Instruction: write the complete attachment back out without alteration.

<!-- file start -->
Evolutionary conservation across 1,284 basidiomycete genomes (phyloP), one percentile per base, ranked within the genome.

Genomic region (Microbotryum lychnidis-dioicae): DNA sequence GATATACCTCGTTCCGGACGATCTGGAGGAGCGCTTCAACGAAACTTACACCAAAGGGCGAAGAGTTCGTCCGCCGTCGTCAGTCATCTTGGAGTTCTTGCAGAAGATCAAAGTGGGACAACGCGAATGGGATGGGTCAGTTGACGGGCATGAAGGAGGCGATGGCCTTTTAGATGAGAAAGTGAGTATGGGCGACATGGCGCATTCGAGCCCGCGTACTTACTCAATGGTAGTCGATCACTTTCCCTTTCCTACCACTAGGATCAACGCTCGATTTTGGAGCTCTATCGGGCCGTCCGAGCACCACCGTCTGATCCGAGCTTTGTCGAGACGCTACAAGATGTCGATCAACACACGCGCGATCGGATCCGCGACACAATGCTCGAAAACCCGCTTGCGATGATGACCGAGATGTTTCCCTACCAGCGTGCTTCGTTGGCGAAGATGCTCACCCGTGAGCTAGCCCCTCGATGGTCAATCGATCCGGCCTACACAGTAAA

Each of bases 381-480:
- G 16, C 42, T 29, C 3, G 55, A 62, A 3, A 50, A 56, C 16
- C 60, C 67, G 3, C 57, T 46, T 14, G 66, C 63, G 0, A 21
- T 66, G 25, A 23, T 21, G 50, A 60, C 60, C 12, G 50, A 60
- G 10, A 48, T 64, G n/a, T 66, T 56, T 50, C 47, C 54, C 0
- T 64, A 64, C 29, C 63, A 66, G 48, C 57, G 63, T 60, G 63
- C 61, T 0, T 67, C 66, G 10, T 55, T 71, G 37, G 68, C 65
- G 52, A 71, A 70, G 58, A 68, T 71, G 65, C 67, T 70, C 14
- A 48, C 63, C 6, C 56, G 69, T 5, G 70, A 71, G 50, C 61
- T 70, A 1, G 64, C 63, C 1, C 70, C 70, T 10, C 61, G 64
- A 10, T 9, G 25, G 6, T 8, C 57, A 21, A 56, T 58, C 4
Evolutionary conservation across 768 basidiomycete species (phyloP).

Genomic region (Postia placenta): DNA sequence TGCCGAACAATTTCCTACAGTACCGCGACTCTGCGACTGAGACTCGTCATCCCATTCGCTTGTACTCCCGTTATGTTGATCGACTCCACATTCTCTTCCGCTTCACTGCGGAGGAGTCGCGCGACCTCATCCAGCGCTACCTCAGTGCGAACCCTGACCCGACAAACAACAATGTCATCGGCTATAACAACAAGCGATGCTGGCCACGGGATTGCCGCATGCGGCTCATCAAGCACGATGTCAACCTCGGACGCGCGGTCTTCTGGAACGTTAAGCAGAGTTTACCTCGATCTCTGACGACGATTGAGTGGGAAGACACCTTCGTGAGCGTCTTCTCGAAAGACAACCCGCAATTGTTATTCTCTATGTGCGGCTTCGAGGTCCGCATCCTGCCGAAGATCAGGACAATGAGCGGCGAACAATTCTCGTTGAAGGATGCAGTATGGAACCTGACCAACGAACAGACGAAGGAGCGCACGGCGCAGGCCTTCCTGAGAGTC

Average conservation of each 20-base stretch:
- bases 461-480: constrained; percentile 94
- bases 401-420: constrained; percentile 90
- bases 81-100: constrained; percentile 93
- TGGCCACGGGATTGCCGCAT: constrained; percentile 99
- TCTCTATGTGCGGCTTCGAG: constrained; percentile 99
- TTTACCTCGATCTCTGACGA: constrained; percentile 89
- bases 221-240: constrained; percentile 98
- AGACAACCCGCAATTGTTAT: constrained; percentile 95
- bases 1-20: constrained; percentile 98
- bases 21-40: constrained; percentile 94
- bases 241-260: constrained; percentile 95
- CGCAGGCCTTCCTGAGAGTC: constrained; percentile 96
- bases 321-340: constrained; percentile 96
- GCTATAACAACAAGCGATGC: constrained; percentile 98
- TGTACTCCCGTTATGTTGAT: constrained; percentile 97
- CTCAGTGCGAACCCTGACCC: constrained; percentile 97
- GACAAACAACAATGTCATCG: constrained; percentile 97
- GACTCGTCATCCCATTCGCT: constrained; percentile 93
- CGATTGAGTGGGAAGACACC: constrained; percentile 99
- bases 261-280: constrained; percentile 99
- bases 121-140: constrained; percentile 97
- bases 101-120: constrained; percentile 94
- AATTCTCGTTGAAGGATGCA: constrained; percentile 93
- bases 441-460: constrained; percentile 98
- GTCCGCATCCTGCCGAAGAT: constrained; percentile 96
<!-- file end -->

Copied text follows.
Evolutionary conservation across 1,284 basidiomycete genomes (phyloP), one percentile per base, ranked within the genome.

Genomic region (Microbotryum lychnidis-dioicae): DNA sequence GATATACCTCGTTCCGGACGATCTGGAGGAGCGCTTCAACGAAACTTACACCAAAGGGCGAAGAGTTCGTCCGCCGTCGTCAGTCATCTTGGAGTTCTTGCAGAAGATCAAAGTGGGACAACGCGAATGGGATGGGTCAGTTGACGGGCATGAAGGAGGCGATGGCCTTTTAGATGAGAAAGTGAGTATGGGCGACATGGCGCATTCGAGCCCGCGTACTTACTCAATGGTAGTCGATCACTTTCCCTTTCCTACCACTAGGATCAACGCTCGATTTTGGAGCTCTATCGGGCCGTCCGAGCACCACCGTCTGATCCGAGCTTTGTCGAGACGCTACAAGATGTCGATCAACACACGCGCGATCGGATCCGCGACACAATGCTCGAAAACCCGCTTGCGATGATGACCGAGATGTTTCCCTACCAGCGTGCTTCGTTGGCGAAGATGCTCACCCGTGAGCTAGCCCCTCGATGGTCAATCGATCCGGCCTACACAGTAAA

Each of bases 381-480:
- G 16, C 42, T 29, C 3, G 55, A 62, A 3, A 50, A 56, C 16
- C 60, C 67, G 3, C 57, T 46, T 14, G 66, C 63, G 0, A 21
- T 66, G 25, A 23, T 21, G 50, A 60, C 60, C 12, G 50, A 60
- G 10, A 48, T 64, G n/a, T 66, T 56, T 50, C 47, C 54, C 0
- T 64, A 64, C 29, C 63, A 66, G 48, C 57, G 63, T 60, G 63
- C 61, T 0, T 67, C 66, G 10, T 55, T 71, G 37, G 68, C 65
- G 52, A 71, A 70, G 58, A 68, T 71, G 65, C 67, T 70, C 14
- A 48, C 63, C 6, C 56, G 69, T 5, G 70, A 71, G 50, C 61
- T 70, A 1, G 64, C 63, C 1, C 70, C 70, T 10, C 61, G 64
- A 10, T 9, G 25, G 6, T 8, C 57, A 21, A 56, T 58, C 4
Evolutionary conservation across 768 basidiomycete species (phyloP).

Genomic region (Postia placenta): DNA sequence TGCCGAACAATTTCCTACAGTACCGCGACTCTGCGACTGAGACTCGTCATCCCATTCGCTTGTACTCCCGTTATGTTGATCGACTCCACATTCTCTTCCGCTTCACTGCGGAGGAGTCGCGCGACCTCATCCAGCGCTACCTCAGTGCGAACCCTGACCCGACAAACAACAATGTCATCGGCTATAACAACAAGCGATGCTGGCCACGGGATTGCCGCATGCGGCTCATCAAGCACGATGTCAACCTCGGACGCGCGGTCTTCTGGAACGTTAAGCAGAGTTTACCTCGATCTCTGACGACGATTGAGTGGGAAGACACCTTCGTGAGCGTCTTCTCGAAAGACAACCCGCAATTGTTATTCTCTATGTGCGGCTTCGAGGTCCGCATCCTGCCGAAGATCAGGACAATGAGCGGCGAACAATTCTCGTTGAAGGATGCAGTATGGAACCTGACCAACGAACAGACGAAGGAGCGCACGGCGCAGGCCTTCCTGAGAGTC

Average conservation of each 20-base stretch:
- bases 461-480: constrained; percentile 94
- bases 401-420: constrained; percentile 90
- bases 81-100: constrained; percentile 93
- TGGCCACGGGATTGCCGCAT: constrained; percentile 99
- TCTCTATGTGCGGCTTCGAG: constrained; percentile 99
- TTTACCTCGATCTCTGACGA: constrained; percentile 89
- bases 221-240: constrained; percentile 98
- AGACAACCCGCAATTGTTAT: constrained; percentile 95
- bases 1-20: constrained; percentile 98
- bases 21-40: constrained; percentile 94
- bases 241-260: constrained; percentile 95
- CGCAGGCCTTCCTGAGAGTC: constrained; percentile 96
- bases 321-340: constrained; percentile 96
- GCTATAACAACAAGCGATGC: constrained; percentile 98
- TGTACTCCCGTTATGTTGAT: constrained; percentile 97
- CTCAGTGCGAACCCTGACCC: constrained; percentile 97
- GACAAACAACAATGTCATCG: constrained; percentile 97
- GACTCGTCATCCCATTCGCT: constrained; percentile 93
- CGATTGAGTGGGAAGACACC: constrained; percentile 99
- bases 261-280: constrained; percentile 99
- bases 121-140: constrained; percentile 97
- bases 101-120: constrained; percentile 94
- AATTCTCGTTGAAGGATGCA: constrained; percentile 93
- bases 441-460: constrained; percentile 98
- GTCCGCATCCTGCCGAAGAT: constrained; percentile 96